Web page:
Rule according to higher law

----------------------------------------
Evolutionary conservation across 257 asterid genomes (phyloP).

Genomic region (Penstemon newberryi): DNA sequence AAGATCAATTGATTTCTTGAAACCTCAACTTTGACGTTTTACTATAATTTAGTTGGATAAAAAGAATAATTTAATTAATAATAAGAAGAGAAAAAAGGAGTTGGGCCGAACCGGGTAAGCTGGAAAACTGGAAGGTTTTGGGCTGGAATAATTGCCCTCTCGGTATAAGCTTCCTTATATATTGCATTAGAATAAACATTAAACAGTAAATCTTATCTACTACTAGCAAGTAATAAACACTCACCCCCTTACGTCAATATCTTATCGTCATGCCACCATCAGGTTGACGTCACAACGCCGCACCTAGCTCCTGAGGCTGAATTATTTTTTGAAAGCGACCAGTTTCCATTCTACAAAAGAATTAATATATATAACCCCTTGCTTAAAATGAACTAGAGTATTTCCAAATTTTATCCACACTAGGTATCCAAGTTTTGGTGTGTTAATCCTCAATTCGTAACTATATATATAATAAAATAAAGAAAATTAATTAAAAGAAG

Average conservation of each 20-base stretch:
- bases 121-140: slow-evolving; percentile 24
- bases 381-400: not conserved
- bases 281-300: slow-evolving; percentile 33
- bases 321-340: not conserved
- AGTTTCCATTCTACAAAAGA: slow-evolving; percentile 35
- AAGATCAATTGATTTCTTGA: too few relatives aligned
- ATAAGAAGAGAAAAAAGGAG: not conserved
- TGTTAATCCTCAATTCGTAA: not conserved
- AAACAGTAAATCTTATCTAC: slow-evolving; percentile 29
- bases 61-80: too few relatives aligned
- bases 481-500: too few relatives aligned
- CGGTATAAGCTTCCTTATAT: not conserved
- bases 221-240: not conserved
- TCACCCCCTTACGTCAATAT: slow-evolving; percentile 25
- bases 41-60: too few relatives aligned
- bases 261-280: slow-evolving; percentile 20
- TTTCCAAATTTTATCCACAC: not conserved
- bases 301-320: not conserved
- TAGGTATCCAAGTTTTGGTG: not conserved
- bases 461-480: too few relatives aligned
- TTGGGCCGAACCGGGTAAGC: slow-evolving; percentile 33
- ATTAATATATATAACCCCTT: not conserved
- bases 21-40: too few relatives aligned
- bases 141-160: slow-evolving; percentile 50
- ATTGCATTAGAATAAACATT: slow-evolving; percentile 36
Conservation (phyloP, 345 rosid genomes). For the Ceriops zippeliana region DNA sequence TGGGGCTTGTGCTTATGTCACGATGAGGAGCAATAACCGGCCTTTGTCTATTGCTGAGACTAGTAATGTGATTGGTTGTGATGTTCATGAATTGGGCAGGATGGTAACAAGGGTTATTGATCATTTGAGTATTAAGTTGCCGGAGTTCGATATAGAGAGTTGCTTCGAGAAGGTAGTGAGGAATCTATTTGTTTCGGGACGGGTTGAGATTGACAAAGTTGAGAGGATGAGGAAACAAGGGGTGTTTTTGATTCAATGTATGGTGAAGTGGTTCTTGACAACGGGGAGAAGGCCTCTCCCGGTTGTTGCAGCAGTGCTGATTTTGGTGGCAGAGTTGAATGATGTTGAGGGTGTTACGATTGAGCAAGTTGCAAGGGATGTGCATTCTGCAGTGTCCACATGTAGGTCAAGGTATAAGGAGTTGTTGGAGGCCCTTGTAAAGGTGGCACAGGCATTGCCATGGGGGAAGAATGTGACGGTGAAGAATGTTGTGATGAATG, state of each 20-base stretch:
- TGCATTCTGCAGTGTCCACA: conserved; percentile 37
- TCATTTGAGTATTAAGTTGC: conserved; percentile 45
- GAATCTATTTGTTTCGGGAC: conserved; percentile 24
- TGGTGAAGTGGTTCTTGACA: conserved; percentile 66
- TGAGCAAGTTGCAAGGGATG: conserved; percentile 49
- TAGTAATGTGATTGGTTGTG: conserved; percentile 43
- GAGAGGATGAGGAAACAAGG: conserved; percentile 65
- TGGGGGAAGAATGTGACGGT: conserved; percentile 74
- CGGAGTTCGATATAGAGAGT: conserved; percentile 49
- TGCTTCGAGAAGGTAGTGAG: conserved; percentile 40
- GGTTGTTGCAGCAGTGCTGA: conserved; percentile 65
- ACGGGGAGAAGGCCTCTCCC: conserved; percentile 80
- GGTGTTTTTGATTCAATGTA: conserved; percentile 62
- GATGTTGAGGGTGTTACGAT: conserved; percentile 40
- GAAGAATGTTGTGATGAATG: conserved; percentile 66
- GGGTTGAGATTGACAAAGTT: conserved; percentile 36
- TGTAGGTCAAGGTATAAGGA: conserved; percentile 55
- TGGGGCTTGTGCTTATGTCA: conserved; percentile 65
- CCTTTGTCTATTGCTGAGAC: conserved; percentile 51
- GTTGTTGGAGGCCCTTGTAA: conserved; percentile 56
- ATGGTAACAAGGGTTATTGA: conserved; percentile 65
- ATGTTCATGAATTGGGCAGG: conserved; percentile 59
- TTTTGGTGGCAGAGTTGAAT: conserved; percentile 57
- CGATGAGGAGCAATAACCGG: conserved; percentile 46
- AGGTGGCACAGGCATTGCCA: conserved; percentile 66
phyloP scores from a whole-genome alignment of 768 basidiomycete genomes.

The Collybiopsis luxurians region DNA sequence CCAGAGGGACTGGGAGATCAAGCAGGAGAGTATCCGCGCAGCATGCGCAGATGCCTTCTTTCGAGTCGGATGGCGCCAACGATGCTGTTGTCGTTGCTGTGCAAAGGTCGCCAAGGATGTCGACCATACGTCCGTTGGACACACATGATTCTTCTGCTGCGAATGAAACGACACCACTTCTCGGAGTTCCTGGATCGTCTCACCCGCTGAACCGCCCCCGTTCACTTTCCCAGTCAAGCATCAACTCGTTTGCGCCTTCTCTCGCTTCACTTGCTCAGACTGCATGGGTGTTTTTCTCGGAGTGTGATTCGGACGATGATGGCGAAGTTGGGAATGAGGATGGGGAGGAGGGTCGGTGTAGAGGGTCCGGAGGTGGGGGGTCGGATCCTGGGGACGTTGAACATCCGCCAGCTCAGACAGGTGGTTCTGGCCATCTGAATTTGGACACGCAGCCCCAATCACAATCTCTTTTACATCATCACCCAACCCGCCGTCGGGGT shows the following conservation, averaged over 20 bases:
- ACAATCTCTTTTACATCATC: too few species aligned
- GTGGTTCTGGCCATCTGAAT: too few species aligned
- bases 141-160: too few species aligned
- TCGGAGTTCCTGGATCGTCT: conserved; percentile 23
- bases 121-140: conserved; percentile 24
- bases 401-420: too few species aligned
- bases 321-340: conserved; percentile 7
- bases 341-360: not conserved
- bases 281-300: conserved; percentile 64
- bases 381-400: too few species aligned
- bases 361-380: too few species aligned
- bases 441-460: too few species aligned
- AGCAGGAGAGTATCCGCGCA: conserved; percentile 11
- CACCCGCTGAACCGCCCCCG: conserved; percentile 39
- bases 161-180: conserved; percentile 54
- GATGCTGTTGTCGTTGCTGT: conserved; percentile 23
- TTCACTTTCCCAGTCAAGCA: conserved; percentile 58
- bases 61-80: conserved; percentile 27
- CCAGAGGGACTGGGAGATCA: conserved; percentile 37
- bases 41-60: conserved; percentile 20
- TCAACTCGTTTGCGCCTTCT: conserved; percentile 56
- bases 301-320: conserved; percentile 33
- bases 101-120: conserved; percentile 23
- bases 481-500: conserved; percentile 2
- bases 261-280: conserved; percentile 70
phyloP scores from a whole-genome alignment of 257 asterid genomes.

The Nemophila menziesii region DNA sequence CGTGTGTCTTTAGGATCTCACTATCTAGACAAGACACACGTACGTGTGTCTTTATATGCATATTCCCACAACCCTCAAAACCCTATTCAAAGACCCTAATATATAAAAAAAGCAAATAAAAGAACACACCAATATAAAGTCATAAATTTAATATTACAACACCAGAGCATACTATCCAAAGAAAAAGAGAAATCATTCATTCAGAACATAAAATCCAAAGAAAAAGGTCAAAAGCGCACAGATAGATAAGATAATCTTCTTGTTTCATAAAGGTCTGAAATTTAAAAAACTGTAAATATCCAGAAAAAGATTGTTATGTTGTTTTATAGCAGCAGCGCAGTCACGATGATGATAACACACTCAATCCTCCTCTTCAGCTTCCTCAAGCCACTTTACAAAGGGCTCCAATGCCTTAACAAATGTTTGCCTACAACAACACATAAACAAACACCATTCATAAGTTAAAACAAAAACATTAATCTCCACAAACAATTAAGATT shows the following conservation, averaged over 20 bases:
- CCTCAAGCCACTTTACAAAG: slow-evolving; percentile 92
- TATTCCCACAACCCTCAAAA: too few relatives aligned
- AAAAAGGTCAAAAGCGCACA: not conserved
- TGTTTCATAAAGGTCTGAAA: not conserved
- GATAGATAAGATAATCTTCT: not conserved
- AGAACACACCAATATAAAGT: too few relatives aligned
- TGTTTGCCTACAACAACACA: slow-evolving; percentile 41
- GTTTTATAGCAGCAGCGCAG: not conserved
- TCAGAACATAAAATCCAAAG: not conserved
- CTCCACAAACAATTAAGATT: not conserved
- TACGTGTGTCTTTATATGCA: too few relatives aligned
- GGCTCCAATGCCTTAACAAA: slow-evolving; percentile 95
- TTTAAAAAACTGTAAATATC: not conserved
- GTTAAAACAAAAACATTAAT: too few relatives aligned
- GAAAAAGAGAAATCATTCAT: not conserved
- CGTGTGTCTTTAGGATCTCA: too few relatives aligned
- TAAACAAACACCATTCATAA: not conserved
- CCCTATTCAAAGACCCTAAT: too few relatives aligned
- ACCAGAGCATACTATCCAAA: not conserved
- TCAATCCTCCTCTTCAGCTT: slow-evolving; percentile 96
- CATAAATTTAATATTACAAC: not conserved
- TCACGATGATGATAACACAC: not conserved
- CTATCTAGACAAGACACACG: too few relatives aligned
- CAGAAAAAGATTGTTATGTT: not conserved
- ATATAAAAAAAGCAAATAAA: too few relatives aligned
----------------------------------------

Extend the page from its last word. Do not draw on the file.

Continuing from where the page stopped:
The rule according to a higher law means that no law may be enforced by the government unless it conforms with certain universal principles (written or unwritten) of fairness, morality, and justice. Thus, the rule according to a higher law may serve as a practical legal criterion to qualify the instances of political or economical decision-making, when a government, even though acting in conformity with clearly defined and properly enacted legal rules, still produces results which many observers find unfair or unjust. "Higher law" can be interpreted in this context as the divine or natural law or basic legal values, established in the international law, the choice depending on the viewpoint. But this is definitely a Law above the law. And it is in this capacity that it possesses the equal legal value for both the common and civil law jurisdictions, as opposed to natural law which is largely associated with common law. "To recognize the necessary connection between the rule of law as an ideal and well-constructed constitutional government does not and should not be taken to imply that all states can or should mantain the same constitutional structures in practice". The rule according to higher law is a practical approach to the implementation of the higher law theory which creates a bridge of mutual understanding (with regard to universal legal values) between the English language doctrine of the rule of law, traditional for the countries of common law, and the originally German doctrine of Rechtsstaat, translated into other anguages of continental Europe as Etat de droit (Fr.), Estado de derecho (Sp.), Stato di diritto (It.), and (Ru.). The latter doctrine is the product of continental European legal thought which had adopted it from German legal philosophy. Its name can be translated into English as legal state or "state of law" or "state of rights" or "constitutional state" consistently meaning the state in which the exercise of governmental power is kept in check by the higher law rather than by the changeable law established by this state. Amartya Sen mentioned that the legal theorists in ancient India used term of classical Sanscrit "nyaya" in the sense of not just a matter of judging institutions and rules, but of judging the societies themselves. Divine law is any law that, according to religious belief, comes directly from the will of God, in contrast to man-made law. Like natural law (which may be seen as a manifestation of divine law) it is independent of the will of man, who cannot change it. However it may be revealed or not, so it may change in human perception in time through new revelation. Divine law is eternal law, meaning that since God is infinite, then his law must also be infinite and eternal. In Thomas Aquinas's Treatise on Law, divine law, as opposed to natural law, comes only from revelation or scripture, hence biblical law, and is necessary for human salvation. According to Aquinas, divine law must not be confused with natural law. Divine law is mainly and mostly natural law, but it can also be positive law.